Sunday, September 28, 2014

Salmon Cutlets / Croquettes

I usually buy canned Wild Alaskan salmon at Costco thinking of the flaked salmon quick stir fry on a busy weeknight. The quality of the fish though canned is pretty good actually. Like everything bought in Costco you do not buy one or two cans you get about 6. So after the first few are over the rest languish in the pantry for months. Luckily the canned stuff does not get spoiled. The last time I bought some a few were sitting in the pantry and to use them wisely I made these salmon cutlets.

Cutlets vegetarian or fish is a well liked and is a much sought after snack item. If you are ready to deep fry this is actually a pretty easy snack to make. I have not tried baking these but I am thinking these are perfectly suited for baking because the insides are already cooked and only the outside has to crisp. The trick to come these from getting soggy or breaking apart is that the salmon/potato filling should be moisture free. While onions are a good addition for the taste I would avoid them here just because of the moisture they generate. Cooking the potatoes ahead of time so there is enough time for it cool down. This is better than the normal hurry burry way of holding the potatoes under running water to cool them down which makes the potatoes soggy and another reason why the cutlet does not hold its shape.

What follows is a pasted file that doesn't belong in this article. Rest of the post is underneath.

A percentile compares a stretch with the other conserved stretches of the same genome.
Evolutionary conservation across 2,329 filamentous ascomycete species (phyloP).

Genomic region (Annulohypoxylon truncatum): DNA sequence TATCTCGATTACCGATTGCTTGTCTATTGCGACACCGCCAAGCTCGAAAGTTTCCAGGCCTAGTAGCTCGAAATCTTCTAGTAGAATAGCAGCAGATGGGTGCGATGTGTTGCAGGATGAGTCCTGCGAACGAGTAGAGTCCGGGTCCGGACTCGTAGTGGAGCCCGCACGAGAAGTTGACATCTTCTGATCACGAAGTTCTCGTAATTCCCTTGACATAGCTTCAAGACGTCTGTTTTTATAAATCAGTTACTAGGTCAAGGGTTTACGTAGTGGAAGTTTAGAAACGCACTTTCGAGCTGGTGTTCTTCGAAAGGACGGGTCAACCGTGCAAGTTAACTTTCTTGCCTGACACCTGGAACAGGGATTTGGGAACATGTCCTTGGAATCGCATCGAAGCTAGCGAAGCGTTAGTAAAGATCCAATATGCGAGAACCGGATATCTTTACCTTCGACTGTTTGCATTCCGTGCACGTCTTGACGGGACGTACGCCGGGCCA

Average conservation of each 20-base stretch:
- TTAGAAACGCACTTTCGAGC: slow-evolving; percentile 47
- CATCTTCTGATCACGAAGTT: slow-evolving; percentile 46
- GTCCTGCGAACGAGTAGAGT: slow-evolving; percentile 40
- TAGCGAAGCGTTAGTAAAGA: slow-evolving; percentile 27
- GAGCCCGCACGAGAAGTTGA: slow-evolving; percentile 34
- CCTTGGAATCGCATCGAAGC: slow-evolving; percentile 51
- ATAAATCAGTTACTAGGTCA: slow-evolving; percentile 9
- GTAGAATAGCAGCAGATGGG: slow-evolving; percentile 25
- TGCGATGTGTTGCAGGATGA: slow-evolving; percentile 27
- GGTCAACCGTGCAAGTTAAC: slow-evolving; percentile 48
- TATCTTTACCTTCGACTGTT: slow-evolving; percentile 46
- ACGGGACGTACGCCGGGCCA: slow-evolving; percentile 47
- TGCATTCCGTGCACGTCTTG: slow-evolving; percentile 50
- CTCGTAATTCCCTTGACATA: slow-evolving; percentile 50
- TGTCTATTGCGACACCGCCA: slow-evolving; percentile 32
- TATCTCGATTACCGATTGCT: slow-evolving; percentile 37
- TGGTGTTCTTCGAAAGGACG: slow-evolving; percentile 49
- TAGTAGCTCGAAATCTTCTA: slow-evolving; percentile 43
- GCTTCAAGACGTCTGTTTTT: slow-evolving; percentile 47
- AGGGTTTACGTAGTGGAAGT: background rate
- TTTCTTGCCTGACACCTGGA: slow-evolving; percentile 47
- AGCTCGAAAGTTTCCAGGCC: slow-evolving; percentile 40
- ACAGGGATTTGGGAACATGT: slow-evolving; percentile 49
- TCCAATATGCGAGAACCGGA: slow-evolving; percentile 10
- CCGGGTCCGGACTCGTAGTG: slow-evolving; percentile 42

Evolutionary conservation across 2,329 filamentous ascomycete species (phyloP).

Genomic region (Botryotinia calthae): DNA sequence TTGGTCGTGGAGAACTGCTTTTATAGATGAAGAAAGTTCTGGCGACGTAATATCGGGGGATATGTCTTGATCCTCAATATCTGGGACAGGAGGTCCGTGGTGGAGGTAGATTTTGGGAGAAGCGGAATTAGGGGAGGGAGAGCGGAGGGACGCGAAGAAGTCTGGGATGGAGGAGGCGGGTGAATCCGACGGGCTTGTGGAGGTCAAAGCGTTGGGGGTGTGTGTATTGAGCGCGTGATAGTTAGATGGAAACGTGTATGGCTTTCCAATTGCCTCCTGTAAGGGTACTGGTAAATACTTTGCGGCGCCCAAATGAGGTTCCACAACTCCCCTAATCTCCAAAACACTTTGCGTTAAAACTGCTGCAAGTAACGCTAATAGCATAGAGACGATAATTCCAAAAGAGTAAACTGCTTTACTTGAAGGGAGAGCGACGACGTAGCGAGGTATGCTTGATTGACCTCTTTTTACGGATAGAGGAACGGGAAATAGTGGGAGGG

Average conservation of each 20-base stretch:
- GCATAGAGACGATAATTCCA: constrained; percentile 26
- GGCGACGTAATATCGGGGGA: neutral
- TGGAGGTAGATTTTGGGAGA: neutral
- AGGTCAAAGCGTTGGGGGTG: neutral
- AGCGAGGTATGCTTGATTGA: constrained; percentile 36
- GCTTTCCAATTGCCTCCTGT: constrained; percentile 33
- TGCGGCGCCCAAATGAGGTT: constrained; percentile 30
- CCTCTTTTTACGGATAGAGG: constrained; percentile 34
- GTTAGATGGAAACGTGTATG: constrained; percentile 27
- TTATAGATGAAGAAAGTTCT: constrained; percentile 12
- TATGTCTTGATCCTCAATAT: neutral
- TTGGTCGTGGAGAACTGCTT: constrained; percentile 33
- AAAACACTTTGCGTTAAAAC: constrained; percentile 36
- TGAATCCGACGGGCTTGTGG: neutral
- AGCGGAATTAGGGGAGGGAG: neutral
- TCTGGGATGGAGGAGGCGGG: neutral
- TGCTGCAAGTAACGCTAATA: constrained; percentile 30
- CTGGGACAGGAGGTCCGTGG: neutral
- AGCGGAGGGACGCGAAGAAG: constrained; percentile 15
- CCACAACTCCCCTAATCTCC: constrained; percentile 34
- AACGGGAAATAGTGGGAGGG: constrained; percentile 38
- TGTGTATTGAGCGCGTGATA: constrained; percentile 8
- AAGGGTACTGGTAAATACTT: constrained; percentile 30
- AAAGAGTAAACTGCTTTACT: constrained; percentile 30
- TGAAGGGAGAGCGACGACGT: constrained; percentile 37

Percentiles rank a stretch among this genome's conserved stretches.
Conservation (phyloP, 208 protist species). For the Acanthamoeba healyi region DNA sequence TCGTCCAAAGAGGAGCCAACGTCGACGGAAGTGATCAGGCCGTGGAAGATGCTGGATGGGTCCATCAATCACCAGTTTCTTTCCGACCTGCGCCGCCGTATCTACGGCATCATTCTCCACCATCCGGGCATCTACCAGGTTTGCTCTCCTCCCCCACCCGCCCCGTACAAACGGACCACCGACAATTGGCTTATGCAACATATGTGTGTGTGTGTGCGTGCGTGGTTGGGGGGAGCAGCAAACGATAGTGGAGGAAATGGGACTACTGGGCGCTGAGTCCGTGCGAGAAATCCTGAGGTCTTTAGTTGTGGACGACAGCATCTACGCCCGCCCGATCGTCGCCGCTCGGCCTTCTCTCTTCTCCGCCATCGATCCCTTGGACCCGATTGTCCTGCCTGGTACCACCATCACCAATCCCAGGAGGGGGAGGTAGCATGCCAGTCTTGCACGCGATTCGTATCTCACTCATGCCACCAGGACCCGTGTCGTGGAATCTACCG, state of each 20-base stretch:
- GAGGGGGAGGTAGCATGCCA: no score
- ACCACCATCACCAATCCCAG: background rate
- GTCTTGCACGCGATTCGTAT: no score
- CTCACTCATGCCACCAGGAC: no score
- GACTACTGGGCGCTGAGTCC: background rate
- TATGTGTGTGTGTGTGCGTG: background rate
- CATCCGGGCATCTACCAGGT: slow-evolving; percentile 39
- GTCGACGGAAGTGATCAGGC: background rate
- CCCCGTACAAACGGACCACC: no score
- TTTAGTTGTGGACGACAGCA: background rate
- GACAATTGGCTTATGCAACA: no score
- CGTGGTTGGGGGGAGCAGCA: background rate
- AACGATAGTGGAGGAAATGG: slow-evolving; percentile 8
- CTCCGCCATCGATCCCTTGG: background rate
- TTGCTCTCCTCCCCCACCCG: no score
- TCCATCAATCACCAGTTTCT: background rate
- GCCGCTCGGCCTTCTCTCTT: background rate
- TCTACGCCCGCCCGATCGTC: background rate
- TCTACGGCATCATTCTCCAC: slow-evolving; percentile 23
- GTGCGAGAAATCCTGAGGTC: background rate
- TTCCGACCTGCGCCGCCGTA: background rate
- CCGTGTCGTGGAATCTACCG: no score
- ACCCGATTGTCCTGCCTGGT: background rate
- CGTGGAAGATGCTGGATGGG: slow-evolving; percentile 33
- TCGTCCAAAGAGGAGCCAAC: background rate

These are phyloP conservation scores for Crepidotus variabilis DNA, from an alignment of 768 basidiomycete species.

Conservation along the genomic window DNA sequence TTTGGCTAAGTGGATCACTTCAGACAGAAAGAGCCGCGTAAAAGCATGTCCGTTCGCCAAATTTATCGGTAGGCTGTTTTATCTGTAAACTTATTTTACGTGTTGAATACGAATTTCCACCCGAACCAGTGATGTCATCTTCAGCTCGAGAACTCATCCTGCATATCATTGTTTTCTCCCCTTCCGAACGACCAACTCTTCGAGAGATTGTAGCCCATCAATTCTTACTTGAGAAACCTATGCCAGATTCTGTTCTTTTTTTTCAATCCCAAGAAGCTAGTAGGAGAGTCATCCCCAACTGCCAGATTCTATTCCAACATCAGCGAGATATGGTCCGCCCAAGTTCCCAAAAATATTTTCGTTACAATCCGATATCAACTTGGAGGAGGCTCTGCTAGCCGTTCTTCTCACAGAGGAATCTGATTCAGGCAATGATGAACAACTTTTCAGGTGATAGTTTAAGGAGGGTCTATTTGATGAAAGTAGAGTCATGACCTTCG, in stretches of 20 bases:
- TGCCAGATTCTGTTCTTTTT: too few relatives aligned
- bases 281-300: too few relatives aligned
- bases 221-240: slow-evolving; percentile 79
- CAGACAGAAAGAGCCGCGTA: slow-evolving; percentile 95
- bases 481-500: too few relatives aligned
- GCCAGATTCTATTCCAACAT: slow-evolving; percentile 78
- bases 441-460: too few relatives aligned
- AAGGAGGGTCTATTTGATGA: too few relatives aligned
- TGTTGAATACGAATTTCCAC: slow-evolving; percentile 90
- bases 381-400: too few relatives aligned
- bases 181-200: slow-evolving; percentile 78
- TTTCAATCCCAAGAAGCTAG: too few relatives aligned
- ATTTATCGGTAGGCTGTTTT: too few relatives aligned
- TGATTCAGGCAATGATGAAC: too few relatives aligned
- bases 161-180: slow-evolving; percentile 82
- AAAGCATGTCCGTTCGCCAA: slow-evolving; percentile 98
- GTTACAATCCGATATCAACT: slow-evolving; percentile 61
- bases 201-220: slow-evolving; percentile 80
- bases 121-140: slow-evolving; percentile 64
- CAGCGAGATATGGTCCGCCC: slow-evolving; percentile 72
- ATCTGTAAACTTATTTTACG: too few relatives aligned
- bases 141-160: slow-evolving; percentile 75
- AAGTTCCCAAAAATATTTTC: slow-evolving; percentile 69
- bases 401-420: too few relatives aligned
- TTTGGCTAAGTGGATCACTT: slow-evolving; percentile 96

If you can get the Costco Canned Wild Alaskan Pink Salmon they taste good and do not have the strong fishy smell. Also there is nothing else in it other than salt.



Mix the salmon, mashed potatoes, ginger-garlic-green chilies minced along with the masala powder, salt and red chili powder.
Keep the egg wash and bread crumbs ready. Dip the shaped salmon cutlets in the egg wash first.
Dip the cutlet in bread crumbs next.
Heat oil in a frying pan and fry the cutlets till they are golden brown.
Drain on paper towels.





Salmon Cutlets/Croquettes
Preparation Time:25 minutes
Cooking Time:30 minutes
Ingredients
  1. 18 oz of cooked salmon (or any fish)
  2. 2 medium sized white or Russet potatoes
  3. 6-8 green chilies
  4. 5-6 garlic cloves
  5. 1 inch piece of ginger
  6. 2 tsp curry masala powder (optional)
  7. 1 tsp red chili powder
  8. salt to taste
  9. 2 eggs
  10. 1 cup panko bread crumbs
  11. 1/2 cups onions sauteed (optional, I did not add them) (See Note:)
  12. Oil for deep frying

Method